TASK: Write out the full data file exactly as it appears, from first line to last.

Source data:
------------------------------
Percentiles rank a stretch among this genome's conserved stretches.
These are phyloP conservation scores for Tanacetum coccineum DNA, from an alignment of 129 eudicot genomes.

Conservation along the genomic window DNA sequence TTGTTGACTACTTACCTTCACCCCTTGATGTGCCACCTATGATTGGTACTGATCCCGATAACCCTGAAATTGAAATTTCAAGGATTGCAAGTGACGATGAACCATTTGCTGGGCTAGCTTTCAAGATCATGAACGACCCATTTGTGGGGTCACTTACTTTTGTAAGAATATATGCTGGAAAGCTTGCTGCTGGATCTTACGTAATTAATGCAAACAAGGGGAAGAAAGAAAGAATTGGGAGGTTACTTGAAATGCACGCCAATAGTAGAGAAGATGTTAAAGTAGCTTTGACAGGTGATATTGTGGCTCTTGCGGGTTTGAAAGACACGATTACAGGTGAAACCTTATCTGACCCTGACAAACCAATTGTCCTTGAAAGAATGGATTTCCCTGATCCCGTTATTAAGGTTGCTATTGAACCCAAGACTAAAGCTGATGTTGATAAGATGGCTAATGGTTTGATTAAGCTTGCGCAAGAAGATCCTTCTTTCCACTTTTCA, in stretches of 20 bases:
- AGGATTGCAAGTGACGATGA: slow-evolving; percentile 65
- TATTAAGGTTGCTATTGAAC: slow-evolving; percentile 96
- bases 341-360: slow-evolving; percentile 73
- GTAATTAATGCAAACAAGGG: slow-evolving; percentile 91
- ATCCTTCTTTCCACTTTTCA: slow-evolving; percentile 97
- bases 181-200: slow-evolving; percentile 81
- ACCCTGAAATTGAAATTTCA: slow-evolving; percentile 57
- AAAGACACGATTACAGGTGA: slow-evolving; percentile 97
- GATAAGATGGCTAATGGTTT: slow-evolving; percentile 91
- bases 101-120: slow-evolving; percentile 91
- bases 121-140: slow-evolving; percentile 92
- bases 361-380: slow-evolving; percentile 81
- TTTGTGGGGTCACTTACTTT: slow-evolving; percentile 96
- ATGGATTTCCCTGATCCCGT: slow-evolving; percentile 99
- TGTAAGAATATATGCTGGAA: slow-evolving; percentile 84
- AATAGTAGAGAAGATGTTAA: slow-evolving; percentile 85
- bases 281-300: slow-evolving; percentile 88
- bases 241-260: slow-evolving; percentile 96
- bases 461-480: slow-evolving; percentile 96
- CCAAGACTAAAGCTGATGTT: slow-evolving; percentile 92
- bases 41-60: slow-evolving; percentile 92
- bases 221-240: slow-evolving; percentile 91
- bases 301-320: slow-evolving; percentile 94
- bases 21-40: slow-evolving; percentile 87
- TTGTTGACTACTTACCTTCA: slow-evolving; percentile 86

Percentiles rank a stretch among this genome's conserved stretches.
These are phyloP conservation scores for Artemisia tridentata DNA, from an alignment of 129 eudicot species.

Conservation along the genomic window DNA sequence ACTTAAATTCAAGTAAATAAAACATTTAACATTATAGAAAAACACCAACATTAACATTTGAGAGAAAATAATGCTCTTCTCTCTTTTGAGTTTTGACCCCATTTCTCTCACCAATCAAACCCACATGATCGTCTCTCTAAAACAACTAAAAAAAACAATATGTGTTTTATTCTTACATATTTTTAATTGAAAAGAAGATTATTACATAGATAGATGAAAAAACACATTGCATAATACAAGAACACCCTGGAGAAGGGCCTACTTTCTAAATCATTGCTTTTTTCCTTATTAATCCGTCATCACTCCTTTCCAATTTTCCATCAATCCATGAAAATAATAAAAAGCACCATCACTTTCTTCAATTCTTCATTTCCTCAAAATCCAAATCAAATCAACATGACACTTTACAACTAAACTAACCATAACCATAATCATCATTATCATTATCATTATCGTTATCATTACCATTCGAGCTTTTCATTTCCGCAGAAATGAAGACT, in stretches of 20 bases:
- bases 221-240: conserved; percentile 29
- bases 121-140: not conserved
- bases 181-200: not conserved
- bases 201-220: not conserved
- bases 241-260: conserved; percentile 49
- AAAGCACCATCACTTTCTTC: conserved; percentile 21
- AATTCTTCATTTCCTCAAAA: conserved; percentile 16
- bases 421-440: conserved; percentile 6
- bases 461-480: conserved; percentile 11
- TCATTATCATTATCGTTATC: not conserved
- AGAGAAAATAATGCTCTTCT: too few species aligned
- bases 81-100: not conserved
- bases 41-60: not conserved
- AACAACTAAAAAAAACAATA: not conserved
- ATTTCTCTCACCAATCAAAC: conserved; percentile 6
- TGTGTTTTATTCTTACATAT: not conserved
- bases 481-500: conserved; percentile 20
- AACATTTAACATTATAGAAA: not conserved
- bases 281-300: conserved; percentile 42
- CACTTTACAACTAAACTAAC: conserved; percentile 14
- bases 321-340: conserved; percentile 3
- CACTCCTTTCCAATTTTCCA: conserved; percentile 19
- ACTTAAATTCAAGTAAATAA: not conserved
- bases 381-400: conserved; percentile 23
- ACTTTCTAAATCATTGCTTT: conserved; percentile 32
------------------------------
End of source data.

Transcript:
Percentiles rank a stretch among this genome's conserved stretches.
These are phyloP conservation scores for Tanacetum coccineum DNA, from an alignment of 129 eudicot genomes.

Conservation along the genomic window DNA sequence TTGTTGACTACTTACCTTCACCCCTTGATGTGCCACCTATGATTGGTACTGATCCCGATAACCCTGAAATTGAAATTTCAAGGATTGCAAGTGACGATGAACCATTTGCTGGGCTAGCTTTCAAGATCATGAACGACCCATTTGTGGGGTCACTTACTTTTGTAAGAATATATGCTGGAAAGCTTGCTGCTGGATCTTACGTAATTAATGCAAACAAGGGGAAGAAAGAAAGAATTGGGAGGTTACTTGAAATGCACGCCAATAGTAGAGAAGATGTTAAAGTAGCTTTGACAGGTGATATTGTGGCTCTTGCGGGTTTGAAAGACACGATTACAGGTGAAACCTTATCTGACCCTGACAAACCAATTGTCCTTGAAAGAATGGATTTCCCTGATCCCGTTATTAAGGTTGCTATTGAACCCAAGACTAAAGCTGATGTTGATAAGATGGCTAATGGTTTGATTAAGCTTGCGCAAGAAGATCCTTCTTTCCACTTTTCA, in stretches of 20 bases:
- AGGATTGCAAGTGACGATGA: slow-evolving; percentile 65
- TATTAAGGTTGCTATTGAAC: slow-evolving; percentile 96
- bases 341-360: slow-evolving; percentile 73
- GTAATTAATGCAAACAAGGG: slow-evolving; percentile 91
- ATCCTTCTTTCCACTTTTCA: slow-evolving; percentile 97
- bases 181-200: slow-evolving; percentile 81
- ACCCTGAAATTGAAATTTCA: slow-evolving; percentile 57
- AAAGACACGATTACAGGTGA: slow-evolving; percentile 97
- GATAAGATGGCTAATGGTTT: slow-evolving; percentile 91
- bases 101-120: slow-evolving; percentile 91
- bases 121-140: slow-evolving; percentile 92
- bases 361-380: slow-evolving; percentile 81
- TTTGTGGGGTCACTTACTTT: slow-evolving; percentile 96
- ATGGATTTCCCTGATCCCGT: slow-evolving; percentile 99
- TGTAAGAATATATGCTGGAA: slow-evolving; percentile 84
- AATAGTAGAGAAGATGTTAA: slow-evolving; percentile 85
- bases 281-300: slow-evolving; percentile 88
- bases 241-260: slow-evolving; percentile 96
- bases 461-480: slow-evolving; percentile 96
- CCAAGACTAAAGCTGATGTT: slow-evolving; percentile 92
- bases 41-60: slow-evolving; percentile 92
- bases 221-240: slow-evolving; percentile 91
- bases 301-320: slow-evolving; percentile 94
- bases 21-40: slow-evolving; percentile 87
- TTGTTGACTACTTACCTTCA: slow-evolving; percentile 86

Percentiles rank a stretch among this genome's conserved stretches.
These are phyloP conservation scores for Artemisia tridentata DNA, from an alignment of 129 eudicot species.

Conservation along the genomic window DNA sequence ACTTAAATTCAAGTAAATAAAACATTTAACATTATAGAAAAACACCAACATTAACATTTGAGAGAAAATAATGCTCTTCTCTCTTTTGAGTTTTGACCCCATTTCTCTCACCAATCAAACCCACATGATCGTCTCTCTAAAACAACTAAAAAAAACAATATGTGTTTTATTCTTACATATTTTTAATTGAAAAGAAGATTATTACATAGATAGATGAAAAAACACATTGCATAATACAAGAACACCCTGGAGAAGGGCCTACTTTCTAAATCATTGCTTTTTTCCTTATTAATCCGTCATCACTCCTTTCCAATTTTCCATCAATCCATGAAAATAATAAAAAGCACCATCACTTTCTTCAATTCTTCATTTCCTCAAAATCCAAATCAAATCAACATGACACTTTACAACTAAACTAACCATAACCATAATCATCATTATCATTATCATTATCGTTATCATTACCATTCGAGCTTTTCATTTCCGCAGAAATGAAGACT, in stretches of 20 bases:
- bases 221-240: conserved; percentile 29
- bases 121-140: not conserved
- bases 181-200: not conserved
- bases 201-220: not conserved
- bases 241-260: conserved; percentile 49
- AAAGCACCATCACTTTCTTC: conserved; percentile 21
- AATTCTTCATTTCCTCAAAA: conserved; percentile 16
- bases 421-440: conserved; percentile 6
- bases 461-480: conserved; percentile 11
- TCATTATCATTATCGTTATC: not conserved
- AGAGAAAATAATGCTCTTCT: too few species aligned
- bases 81-100: not conserved
- bases 41-60: not conserved
- AACAACTAAAAAAAACAATA: not conserved
- ATTTCTCTCACCAATCAAAC: conserved; percentile 6
- TGTGTTTTATTCTTACATAT: not conserved
- bases 481-500: conserved; percentile 20
- AACATTTAACATTATAGAAA: not conserved
- bases 281-300: conserved; percentile 42
- CACTTTACAACTAAACTAAC: conserved; percentile 14
- bases 321-340: conserved; percentile 3
- CACTCCTTTCCAATTTTCCA: conserved; percentile 19
- ACTTAAATTCAAGTAAATAA: not conserved
- bases 381-400: conserved; percentile 23
- ACTTTCTAAATCATTGCTTT: conserved; percentile 32